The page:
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What you should know about driving under the influence before you get behind the wheel

What you should know about driving under the influence before you get behind the wheel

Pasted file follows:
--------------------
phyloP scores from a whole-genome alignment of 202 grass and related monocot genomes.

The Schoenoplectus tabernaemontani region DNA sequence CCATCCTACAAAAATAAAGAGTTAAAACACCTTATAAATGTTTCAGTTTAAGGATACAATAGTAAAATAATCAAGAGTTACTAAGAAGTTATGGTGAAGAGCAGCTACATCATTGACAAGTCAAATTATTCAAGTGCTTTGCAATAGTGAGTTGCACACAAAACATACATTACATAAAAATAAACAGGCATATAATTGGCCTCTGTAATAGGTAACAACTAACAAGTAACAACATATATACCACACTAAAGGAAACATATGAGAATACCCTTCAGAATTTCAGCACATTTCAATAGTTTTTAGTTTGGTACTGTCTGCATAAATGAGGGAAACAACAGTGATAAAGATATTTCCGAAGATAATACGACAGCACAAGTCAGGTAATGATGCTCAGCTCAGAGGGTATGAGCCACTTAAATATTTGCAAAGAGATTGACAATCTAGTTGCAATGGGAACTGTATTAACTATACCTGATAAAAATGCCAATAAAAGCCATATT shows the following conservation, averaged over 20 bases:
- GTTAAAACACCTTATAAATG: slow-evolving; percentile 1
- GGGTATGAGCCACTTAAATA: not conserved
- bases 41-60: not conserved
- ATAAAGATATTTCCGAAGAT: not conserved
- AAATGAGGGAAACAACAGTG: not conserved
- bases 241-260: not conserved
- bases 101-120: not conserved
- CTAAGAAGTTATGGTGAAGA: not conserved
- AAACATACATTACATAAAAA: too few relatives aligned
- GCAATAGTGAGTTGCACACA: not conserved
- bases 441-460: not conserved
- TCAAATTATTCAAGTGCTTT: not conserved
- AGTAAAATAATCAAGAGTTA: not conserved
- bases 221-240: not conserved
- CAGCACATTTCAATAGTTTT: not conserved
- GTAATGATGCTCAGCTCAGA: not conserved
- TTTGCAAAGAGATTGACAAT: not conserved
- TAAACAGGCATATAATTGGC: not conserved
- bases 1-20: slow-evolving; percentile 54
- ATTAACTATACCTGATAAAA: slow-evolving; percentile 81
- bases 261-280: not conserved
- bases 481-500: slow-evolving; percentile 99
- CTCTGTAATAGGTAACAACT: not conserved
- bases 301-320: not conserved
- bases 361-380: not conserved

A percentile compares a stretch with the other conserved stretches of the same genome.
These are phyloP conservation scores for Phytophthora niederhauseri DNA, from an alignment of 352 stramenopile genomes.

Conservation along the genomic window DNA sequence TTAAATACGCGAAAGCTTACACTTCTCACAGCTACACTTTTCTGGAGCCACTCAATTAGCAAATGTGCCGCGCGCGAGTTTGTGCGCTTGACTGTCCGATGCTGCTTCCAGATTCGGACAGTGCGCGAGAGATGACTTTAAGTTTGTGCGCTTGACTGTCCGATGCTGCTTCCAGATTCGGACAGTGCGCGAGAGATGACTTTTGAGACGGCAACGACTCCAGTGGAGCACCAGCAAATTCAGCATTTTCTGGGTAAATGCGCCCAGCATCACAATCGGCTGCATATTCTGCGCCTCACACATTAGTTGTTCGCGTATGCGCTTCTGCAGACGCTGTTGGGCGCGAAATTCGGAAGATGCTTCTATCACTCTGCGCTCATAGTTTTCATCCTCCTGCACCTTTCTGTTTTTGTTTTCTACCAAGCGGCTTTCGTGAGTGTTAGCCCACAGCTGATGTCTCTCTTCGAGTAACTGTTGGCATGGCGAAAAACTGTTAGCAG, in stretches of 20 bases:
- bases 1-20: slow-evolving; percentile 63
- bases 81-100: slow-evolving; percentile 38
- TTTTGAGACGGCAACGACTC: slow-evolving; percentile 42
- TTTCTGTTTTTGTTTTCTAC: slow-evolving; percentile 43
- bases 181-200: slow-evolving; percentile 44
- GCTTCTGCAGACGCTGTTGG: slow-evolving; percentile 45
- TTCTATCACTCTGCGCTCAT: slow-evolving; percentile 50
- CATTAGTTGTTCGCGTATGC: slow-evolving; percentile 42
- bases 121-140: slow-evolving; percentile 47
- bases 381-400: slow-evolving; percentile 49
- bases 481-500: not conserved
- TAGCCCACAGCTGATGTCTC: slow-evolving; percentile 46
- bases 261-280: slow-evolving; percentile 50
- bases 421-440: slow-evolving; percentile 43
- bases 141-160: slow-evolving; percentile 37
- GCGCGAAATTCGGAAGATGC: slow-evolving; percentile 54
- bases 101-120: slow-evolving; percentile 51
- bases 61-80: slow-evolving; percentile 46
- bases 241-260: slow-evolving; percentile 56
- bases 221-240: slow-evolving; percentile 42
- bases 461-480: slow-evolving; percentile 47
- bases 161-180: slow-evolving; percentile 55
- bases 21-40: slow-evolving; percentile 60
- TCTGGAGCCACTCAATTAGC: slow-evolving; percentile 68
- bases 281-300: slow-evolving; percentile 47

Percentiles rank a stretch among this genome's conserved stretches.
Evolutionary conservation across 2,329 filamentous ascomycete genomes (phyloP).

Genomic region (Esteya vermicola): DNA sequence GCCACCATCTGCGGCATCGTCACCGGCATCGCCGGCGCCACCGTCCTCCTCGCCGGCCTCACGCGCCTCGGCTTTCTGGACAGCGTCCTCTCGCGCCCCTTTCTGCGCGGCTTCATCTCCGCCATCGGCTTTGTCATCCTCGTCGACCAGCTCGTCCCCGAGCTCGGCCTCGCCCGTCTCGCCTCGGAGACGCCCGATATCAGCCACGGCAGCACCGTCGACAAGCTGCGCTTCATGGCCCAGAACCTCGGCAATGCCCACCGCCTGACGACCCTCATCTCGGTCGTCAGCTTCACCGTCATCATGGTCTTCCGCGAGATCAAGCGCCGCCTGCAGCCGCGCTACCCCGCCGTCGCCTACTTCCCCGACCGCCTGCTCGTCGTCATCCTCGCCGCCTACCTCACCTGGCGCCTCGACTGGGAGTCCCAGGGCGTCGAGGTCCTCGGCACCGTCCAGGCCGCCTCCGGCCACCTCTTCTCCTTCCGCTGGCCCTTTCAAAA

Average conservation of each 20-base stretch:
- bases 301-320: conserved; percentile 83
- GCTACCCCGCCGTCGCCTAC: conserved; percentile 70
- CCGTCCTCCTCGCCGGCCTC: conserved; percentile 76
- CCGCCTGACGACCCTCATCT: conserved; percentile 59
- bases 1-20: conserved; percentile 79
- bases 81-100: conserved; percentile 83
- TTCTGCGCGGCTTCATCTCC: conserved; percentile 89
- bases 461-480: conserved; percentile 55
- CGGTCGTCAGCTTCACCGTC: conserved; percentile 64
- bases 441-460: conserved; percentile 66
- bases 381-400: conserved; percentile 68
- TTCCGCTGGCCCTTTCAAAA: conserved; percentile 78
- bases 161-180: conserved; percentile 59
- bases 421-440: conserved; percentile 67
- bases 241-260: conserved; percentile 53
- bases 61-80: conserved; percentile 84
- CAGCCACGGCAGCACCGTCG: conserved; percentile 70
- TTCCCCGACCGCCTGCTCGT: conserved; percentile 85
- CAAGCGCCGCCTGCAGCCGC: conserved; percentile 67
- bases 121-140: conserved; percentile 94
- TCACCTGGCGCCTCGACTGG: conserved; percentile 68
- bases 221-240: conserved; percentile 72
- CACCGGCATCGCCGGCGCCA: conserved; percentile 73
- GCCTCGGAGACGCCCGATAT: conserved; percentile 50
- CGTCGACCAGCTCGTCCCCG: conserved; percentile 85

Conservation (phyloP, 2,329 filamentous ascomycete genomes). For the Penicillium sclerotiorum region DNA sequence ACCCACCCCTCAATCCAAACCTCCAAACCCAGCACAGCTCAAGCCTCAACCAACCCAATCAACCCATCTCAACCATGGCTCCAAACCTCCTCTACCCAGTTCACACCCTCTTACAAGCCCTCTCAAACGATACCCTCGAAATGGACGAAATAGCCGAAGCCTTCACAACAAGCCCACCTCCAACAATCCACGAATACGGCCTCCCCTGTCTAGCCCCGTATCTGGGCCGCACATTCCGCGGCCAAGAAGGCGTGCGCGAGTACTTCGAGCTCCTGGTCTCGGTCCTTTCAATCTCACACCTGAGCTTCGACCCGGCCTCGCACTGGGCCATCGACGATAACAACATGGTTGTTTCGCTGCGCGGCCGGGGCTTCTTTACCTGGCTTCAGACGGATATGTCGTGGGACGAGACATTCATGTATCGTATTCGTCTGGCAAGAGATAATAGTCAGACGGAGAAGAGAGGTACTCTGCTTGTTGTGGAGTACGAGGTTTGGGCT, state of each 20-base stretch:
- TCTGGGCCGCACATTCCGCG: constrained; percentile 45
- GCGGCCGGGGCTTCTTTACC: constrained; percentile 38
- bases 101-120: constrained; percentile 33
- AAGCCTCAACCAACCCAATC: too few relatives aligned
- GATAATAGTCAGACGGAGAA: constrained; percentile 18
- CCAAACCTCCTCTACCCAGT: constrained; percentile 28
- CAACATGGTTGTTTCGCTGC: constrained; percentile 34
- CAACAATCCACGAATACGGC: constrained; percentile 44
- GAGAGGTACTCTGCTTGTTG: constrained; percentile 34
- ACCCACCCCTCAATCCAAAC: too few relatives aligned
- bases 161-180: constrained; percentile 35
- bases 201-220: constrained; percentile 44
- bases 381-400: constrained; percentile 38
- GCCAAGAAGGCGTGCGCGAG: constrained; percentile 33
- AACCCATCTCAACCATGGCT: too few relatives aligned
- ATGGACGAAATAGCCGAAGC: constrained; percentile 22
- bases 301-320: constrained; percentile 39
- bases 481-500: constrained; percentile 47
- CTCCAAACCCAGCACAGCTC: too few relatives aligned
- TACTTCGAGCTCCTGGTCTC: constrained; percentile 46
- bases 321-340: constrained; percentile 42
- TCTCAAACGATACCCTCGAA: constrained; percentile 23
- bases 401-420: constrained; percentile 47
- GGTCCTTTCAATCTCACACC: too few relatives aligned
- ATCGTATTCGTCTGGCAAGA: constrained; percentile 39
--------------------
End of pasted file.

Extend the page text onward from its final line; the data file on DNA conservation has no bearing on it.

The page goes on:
Driving under the influence of alcohol or drugs is never a good idea. One major mistake that many people make is relying on how they feel to determine if they can drive. You may think that you are OK to drive when in reality, you are over the legal limit. As a result, your reaction time will increase while your attention to the road decreases. Remember, you can never know how intoxicated you may be. Several factors can affect your blood alcohol content. For more information on what affects BAC, read our blog, “What affects BAC?” After drinking a couple of drinks you may exhibit signs of impairment. When am I considered to be driving under the influence? Police officers are on the lookout for any signs of impairment. Signs of impairment include slurred speech, redness in the eyes, and an odor of alcohol. Additionally, police look for unsteadiness, nervousness or inappropriate behavior. None of these, taken alone, would constitute probable cause for a DUI arrest. Yet, these signs serve as grounds to request roadside, blood or breath tests. If you are not driving under influence, these tests will be an inconvenience. But, police will use these tests to document any signs of impairment. What should I do if I’m pulled over on suspicion of DUI? Remain calm The very first thing to remember when the police pull you over for any reason is to keep calm. It doesn’t matter if you have done something wrong. The police will report on whether you cooperate with them. Remain Silent The first thing the police will do is to ask you for your license and registration. you should give them that information or risk a citation for not doing so. After giving a police your license and registration may refuse to answer any more questions that they put to you. Remember, Police will use anything you say or do against you. They are looking for signs of impairment. If you admit to drinking several beers and driving from a bar, the police will use that against you. Should I refuse the Roadside tests? The answer to this question will vary depending on the test. Roadside tests, such as the walk and turn, Horizontal Gaze Nystagmus, and one leg stand are voluntary. A police officer cannot force you to perform the roadside tests. All you need to do is refuse the roadside tests if it is your choice not to take part in these tests. You can also refuse the portable breath test without losing your license for doing so. Should I refuse the blood or breath test? The situation with blood and breath tests may seem similar on the surface, but are, in fact, very different. By law, you can refuse to take these tests, but at a cost. You could lose your driver’s license for one year. In cases of a refusal, a person may be eligible to reinstate their license after sixty days. Blood or breath tests If you decide to take a breath test and the results are 0.08 or above, you could lose your license for nine months. The police officer will take you driver’s license from you at the scene. If you decide to take a blood test, the officer will have to send in the blood sample to a lab before the results come back. While waiting for the results of the blood tests, you will keep your driver’s license. An adult driver with a BAC of 0.08 or more may be able to reinstate their driver’s license after thirty days. What else to keep in mind You should always be aware of your rights and responsibilities to know exactly what you should do if you are pulled over for a DUI. If you have consumed any amount of alcohol, consider taking a cab, uber, or Lyft home. It is not worth risk. It is always a good idea to hire an experienced and knowledgeable DUI attorney before facing charges in court. Musell Law aggressively defends against all types of DUI charges. If you face DUI, felony DUI, or driving under the influence of drugs or marijuana, contact Musell Law for help.

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